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MAYFLOWER, Ark. (KTHV) - Nearly a year since more than 200 thousand gallons of oil spilled into a Mayflower neighborhood area leaders and Exxon met face to face to discuss where we are now.

"They're ready for it to go away and to get back to normal," said Mayflower Mayor Randy Holland.

Mayor Holland sees the town moving past the setback.

"In talking to our people it's ready to go forward. It's time to go from an oil spill to people fishing on the lake and getting back to a normal life," said Holland.

Exxon officials shared word of thousands of water and soil samples pointing to no ecological or health risk on Tuesday at Mayflower City Hall. But oil sheen remains in the cove south of highway 89. The sheen is a concern for Faulkner County Judge Allen Dodson.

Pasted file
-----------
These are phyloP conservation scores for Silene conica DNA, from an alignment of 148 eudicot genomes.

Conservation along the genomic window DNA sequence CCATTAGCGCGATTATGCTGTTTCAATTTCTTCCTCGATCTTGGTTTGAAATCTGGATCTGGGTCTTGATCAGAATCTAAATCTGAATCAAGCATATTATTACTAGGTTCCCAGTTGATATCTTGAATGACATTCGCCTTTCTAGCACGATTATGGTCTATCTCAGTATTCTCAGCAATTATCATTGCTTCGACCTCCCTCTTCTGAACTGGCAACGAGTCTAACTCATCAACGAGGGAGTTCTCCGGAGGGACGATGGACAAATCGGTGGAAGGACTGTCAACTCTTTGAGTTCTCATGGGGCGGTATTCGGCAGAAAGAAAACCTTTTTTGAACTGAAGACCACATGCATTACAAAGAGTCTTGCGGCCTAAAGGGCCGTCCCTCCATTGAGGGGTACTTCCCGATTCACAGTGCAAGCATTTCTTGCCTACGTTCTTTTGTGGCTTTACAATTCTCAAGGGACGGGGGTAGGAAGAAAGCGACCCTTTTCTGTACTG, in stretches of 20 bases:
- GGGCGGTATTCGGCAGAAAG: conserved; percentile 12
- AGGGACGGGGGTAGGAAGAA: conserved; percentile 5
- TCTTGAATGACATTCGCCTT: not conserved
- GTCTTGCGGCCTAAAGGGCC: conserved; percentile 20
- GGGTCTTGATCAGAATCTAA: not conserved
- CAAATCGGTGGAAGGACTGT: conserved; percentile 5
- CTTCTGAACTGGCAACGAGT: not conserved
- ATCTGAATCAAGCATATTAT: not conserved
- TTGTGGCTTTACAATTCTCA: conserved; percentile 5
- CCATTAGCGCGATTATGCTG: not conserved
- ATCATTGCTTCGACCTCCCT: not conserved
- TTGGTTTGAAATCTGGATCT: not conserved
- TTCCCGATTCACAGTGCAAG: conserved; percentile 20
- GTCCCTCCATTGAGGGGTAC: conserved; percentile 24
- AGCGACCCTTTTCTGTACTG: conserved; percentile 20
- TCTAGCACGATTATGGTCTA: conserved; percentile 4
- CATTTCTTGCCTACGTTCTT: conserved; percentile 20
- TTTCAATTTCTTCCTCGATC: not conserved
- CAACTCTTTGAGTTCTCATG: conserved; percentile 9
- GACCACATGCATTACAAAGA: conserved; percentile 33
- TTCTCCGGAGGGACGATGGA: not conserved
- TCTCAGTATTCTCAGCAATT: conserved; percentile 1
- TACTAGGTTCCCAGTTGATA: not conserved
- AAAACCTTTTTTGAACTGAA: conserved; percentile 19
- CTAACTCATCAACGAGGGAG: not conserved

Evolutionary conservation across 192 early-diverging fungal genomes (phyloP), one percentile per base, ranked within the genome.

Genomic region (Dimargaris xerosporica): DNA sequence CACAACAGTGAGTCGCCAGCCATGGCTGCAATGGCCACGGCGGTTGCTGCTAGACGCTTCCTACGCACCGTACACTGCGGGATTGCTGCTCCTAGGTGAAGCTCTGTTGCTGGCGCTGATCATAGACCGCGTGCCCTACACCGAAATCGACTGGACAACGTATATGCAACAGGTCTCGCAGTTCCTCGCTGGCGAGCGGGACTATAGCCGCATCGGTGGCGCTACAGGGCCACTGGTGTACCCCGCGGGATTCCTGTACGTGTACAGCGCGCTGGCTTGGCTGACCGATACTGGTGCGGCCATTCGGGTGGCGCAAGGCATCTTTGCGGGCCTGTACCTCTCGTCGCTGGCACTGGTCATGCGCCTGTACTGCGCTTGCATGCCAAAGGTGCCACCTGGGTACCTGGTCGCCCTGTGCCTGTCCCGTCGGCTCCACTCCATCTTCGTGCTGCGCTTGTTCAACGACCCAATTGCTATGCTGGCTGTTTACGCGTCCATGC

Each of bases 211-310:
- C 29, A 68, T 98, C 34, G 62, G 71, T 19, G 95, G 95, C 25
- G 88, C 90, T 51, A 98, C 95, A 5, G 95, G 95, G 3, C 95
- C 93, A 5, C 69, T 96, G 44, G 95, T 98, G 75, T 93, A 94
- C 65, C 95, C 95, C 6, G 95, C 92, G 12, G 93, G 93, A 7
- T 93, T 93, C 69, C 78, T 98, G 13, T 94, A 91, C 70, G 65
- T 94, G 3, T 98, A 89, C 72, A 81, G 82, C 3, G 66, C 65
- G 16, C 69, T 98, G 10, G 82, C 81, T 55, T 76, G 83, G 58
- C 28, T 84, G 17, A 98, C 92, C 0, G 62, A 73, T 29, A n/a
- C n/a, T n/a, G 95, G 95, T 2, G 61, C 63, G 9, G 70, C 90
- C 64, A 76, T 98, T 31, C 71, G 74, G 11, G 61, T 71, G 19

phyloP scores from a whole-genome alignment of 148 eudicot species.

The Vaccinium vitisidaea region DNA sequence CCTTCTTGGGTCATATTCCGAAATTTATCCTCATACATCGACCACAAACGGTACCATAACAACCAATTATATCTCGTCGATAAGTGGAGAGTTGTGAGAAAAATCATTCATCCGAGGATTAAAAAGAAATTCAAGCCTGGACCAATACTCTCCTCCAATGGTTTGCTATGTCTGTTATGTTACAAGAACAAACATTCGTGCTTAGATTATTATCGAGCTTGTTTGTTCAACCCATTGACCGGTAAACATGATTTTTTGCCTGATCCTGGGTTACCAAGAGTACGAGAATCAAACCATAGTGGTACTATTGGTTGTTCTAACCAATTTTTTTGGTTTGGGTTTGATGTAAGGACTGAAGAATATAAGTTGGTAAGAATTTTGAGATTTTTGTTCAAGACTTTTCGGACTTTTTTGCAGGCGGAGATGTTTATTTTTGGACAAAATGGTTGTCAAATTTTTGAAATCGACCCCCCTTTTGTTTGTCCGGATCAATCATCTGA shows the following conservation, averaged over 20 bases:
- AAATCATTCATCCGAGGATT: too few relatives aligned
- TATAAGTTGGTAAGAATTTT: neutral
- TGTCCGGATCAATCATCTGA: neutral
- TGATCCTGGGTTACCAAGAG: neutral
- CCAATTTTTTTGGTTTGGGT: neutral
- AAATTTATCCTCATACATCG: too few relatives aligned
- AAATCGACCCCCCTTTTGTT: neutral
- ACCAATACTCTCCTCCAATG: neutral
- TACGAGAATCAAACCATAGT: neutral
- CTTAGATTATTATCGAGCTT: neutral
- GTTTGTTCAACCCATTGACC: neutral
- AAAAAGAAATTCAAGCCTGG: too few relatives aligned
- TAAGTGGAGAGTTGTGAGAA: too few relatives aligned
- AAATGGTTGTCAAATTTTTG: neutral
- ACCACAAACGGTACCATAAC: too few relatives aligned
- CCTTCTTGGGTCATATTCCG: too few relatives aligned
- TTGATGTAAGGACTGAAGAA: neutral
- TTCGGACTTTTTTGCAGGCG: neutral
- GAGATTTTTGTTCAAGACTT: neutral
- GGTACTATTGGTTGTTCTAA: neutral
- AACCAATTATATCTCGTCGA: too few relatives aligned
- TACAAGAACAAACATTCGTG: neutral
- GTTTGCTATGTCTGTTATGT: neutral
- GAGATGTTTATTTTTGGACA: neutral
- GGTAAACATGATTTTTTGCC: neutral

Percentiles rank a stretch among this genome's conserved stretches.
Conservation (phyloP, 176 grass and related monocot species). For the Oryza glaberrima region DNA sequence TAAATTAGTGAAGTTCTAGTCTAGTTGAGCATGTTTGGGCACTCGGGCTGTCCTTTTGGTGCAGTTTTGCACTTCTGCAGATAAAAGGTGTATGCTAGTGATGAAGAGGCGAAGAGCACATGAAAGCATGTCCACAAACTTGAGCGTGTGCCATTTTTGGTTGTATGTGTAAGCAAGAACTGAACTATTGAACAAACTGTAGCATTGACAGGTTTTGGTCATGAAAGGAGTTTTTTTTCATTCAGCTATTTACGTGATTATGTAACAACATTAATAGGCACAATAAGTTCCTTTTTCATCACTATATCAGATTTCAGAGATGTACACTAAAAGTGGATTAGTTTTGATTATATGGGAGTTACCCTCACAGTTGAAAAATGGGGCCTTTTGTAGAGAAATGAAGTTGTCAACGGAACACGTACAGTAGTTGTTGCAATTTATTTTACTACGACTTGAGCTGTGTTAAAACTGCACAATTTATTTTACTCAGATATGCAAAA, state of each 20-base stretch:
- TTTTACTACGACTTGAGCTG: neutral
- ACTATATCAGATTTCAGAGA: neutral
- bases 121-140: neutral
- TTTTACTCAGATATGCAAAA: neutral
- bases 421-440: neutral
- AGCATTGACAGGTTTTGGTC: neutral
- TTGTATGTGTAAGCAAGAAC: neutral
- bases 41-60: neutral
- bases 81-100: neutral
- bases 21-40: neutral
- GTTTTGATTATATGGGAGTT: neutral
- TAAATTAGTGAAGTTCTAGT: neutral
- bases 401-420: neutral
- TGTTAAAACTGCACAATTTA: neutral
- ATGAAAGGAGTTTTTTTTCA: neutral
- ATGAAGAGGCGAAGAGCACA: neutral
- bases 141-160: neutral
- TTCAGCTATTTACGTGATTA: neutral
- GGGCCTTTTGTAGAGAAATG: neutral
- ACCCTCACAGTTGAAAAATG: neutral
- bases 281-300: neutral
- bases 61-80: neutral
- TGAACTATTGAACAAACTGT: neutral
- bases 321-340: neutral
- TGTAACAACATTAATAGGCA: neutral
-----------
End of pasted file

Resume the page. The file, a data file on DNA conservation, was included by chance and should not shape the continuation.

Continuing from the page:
"Let's go to those spots, address those and those alone and don't do any more harm than we have to get that oil out," said Dodson.

"It does not present a risk to humans, animals or plant life, but it is a sheen that we should not leave and we will agree with ADEQ how to address it," said Karen Tyrone, Exxon Mobil Vice President.

Exxon Mobil owns a number of homes in the Northwoods subdivision and has hired a consultant to make sure the influx of real estate won't drive down property values. Mayor Holland says he believes the subdivision will fill up again.

"I've had a number of calls actually wanting to be here. So they see the community, not just Northwoods, they see the community that they want to be part of this, and you're going to see them actually fill up I think," said Holland.

Exxon officials spent most of their time rehashing the clean up and renovations of the Northwoods subdivision. They would not answer much concerning the future of the Pegasus pipeline. They did tell us they hope to reopen the line in the future, but would not comment on plans or a timeline moving forward.

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